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Northwestern a Bowl Underdog Again, Despite a Better Resume Than Mississippi State

by Kevin Trahan (@k_trahan)

Death, taxes and Northwestern being a bowl game underdog — they’re the facts of life, it seems. Early betting lines came out last night and the Wildcats are 2.5-point underdogs to Mississippi State, according to 5Dimes. There is still a lot of time for that to change, but NU fans were up in arms about being picked as an underdog against the Bulldogs. Of course, betting lines mean absolutely nothing, but when you look at the numbers, this line does seem a little strange.

From a purely numerical standpoint, Northwestern has a better resume than Mississippi State heading into bowl season. NU is ranked No. 20 in the final BCS poll, while MSU isn’t ranked. The Wildcats are 9-3; the Bulldogs are 8-4. In fact, as someone pointed out on Twitter last night, NU’s lone SEC win (Vanderbilt) is better than any of MSU’s (Auburn, Tennessee, Kentucky and Arkansas). Both teams have been knocked for a lack of “good wins,” but NU’s best win (either Vanderbilt or Michigan State), was better than Mississippi State’s best win, which is, well, hard to pinpoint. The Bulldogs won their first seven games of the season, but lost four of their last five in a very back-loaded schedule. In short, MSU won the games it was supposed to win, and lost the games it was supposed to lose. NU did relatively the same thing, but the Wildcats’ losses were close, while the Bulldogs’ losses came by an average of 23.25 points.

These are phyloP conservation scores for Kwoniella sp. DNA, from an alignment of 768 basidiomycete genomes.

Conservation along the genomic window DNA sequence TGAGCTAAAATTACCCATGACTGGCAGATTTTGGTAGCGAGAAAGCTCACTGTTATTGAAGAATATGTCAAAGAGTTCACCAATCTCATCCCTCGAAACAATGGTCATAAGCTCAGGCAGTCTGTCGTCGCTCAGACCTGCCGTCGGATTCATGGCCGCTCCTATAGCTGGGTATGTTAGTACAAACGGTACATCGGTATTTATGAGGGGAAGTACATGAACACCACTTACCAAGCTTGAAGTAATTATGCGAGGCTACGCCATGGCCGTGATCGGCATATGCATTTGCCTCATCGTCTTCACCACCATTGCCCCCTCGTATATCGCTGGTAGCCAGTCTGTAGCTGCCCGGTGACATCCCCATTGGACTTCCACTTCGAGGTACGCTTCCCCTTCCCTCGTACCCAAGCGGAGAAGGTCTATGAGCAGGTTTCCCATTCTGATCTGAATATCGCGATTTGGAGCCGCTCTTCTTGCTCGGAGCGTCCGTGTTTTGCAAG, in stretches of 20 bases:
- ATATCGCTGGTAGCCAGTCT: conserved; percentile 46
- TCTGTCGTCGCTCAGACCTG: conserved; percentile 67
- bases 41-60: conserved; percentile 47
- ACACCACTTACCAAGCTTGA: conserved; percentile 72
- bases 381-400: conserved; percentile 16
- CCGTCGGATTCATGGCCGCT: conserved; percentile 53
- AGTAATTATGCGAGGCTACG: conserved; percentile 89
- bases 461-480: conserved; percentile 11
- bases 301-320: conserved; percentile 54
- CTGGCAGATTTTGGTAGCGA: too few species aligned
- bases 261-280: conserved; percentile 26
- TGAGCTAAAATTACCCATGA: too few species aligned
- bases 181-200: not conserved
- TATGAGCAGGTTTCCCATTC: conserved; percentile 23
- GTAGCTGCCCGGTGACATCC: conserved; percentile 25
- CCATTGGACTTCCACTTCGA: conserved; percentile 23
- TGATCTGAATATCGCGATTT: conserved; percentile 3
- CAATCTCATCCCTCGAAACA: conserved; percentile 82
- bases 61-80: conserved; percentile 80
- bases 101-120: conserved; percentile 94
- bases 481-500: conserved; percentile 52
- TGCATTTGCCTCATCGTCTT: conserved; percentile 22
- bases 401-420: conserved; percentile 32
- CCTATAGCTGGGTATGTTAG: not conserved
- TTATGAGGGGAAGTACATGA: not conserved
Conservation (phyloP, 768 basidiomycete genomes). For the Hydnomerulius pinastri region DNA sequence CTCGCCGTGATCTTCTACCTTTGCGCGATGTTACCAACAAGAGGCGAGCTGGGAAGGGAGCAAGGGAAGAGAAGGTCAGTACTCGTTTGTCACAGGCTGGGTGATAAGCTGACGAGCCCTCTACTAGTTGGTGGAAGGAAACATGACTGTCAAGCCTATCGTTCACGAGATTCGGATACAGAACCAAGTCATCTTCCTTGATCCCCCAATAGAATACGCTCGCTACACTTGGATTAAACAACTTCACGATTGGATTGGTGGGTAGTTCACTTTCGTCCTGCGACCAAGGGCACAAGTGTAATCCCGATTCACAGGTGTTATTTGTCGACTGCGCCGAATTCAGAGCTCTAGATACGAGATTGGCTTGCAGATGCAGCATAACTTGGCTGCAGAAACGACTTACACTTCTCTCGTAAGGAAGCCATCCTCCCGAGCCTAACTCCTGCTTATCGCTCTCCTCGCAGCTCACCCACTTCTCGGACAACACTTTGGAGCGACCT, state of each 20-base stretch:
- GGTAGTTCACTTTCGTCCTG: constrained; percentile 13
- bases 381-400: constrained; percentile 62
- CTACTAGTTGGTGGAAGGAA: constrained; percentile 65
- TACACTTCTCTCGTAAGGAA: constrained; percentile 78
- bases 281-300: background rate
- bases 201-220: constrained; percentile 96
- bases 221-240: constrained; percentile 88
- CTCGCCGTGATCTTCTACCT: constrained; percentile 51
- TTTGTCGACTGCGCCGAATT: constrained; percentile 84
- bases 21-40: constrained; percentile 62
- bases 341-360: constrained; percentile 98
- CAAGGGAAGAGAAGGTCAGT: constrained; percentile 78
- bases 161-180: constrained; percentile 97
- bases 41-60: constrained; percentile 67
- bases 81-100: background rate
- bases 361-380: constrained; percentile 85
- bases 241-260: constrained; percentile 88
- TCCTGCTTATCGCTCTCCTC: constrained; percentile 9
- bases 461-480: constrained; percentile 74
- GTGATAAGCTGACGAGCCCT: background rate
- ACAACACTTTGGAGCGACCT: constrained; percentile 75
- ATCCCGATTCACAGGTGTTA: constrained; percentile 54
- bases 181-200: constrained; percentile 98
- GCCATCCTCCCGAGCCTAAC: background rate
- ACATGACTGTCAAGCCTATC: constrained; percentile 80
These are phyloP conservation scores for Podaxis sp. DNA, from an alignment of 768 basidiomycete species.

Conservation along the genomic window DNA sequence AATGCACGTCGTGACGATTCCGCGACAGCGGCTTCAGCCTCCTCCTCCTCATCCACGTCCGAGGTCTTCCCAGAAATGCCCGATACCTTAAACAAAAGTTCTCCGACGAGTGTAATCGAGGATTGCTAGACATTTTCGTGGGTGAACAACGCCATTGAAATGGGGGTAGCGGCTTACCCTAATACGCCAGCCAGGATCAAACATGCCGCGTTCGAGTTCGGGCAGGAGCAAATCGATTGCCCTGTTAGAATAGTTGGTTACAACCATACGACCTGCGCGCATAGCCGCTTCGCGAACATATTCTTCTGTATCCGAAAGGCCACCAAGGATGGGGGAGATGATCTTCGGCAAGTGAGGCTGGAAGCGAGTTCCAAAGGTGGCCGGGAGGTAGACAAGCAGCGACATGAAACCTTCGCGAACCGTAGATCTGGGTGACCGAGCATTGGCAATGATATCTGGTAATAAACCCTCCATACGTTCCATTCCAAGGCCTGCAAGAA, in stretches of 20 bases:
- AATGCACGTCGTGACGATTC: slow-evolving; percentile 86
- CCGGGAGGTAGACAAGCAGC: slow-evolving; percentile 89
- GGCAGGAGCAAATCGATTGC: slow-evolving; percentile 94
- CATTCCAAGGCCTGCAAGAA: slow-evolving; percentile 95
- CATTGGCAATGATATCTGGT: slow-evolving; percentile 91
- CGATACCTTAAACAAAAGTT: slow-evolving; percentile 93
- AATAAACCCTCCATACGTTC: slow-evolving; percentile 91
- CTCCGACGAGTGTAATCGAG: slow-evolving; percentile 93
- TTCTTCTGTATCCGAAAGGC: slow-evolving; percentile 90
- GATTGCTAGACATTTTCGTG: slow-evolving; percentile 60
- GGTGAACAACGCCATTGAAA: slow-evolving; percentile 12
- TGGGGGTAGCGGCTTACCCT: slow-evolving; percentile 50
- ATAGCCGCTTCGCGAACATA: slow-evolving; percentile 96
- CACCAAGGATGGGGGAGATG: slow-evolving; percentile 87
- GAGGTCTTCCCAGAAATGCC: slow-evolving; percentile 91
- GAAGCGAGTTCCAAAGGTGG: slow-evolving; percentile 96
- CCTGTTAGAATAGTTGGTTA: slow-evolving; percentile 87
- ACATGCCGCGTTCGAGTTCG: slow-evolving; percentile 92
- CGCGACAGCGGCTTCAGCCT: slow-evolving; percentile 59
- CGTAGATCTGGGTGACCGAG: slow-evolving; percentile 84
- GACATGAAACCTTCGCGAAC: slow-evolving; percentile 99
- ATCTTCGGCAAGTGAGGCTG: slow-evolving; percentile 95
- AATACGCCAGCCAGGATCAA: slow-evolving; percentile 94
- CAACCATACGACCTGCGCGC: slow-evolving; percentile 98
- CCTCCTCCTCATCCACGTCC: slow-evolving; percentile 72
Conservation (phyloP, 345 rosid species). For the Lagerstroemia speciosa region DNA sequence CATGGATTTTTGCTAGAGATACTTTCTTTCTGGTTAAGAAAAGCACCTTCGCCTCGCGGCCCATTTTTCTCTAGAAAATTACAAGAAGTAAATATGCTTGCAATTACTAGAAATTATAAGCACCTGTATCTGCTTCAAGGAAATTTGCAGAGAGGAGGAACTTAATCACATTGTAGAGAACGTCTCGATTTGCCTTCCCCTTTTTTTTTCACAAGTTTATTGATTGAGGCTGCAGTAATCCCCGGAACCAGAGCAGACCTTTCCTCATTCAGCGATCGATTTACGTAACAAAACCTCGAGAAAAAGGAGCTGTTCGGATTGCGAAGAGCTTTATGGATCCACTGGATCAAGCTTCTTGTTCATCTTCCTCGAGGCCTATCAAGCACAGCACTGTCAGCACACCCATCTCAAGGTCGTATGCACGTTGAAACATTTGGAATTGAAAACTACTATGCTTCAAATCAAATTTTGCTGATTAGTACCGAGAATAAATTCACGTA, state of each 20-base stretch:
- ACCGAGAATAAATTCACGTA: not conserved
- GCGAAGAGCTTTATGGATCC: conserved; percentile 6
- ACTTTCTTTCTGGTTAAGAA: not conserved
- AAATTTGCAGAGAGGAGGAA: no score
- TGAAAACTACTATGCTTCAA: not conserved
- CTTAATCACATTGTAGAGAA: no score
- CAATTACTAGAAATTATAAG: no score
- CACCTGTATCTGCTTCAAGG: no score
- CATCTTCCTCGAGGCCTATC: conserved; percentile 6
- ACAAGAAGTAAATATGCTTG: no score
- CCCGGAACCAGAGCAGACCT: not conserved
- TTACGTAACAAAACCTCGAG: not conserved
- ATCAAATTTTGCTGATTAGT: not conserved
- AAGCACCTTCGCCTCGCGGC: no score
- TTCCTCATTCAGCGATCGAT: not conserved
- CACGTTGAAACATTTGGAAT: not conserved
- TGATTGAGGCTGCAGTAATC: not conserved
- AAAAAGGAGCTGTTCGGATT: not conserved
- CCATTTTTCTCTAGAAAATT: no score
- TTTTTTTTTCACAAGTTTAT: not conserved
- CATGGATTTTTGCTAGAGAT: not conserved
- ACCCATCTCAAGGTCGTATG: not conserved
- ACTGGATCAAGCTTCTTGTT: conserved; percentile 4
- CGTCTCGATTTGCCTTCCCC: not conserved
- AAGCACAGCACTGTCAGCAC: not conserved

So yes, NU probably deserves to be the favorite in this scenario. That isn’t to say the Wildcats are a much better team — this won’t be a blowout either way — but their resume is better. Most likely, the people putting the lines together — like most of the country — saw two teams they don’t know much about and gave the edge to the SEC team, since the SEC is the stronger conference.

Pat Fitzgerald joked following the Illinois game that NU would probably be a 75-point underdog against an SEC team, and while that is obviously hyperbole, Fitzgerald actually had a point. Bowl spreads are all about perception, and even though the Wildcats had a strong season, the national perception of NU as an average program will persist until the team wins a bowl game and can be in the conference title discussion year after year.

The good news for NU fans is that bowl spreads and national perception have nothing to do with what will actually happen on the field in Jacksonville. I’m not ready to make a prediction just yet, but these Wildcats are used to stooping Vegas — they’re 11-1 against the spread this season. Maybe some odds do favor NU after all.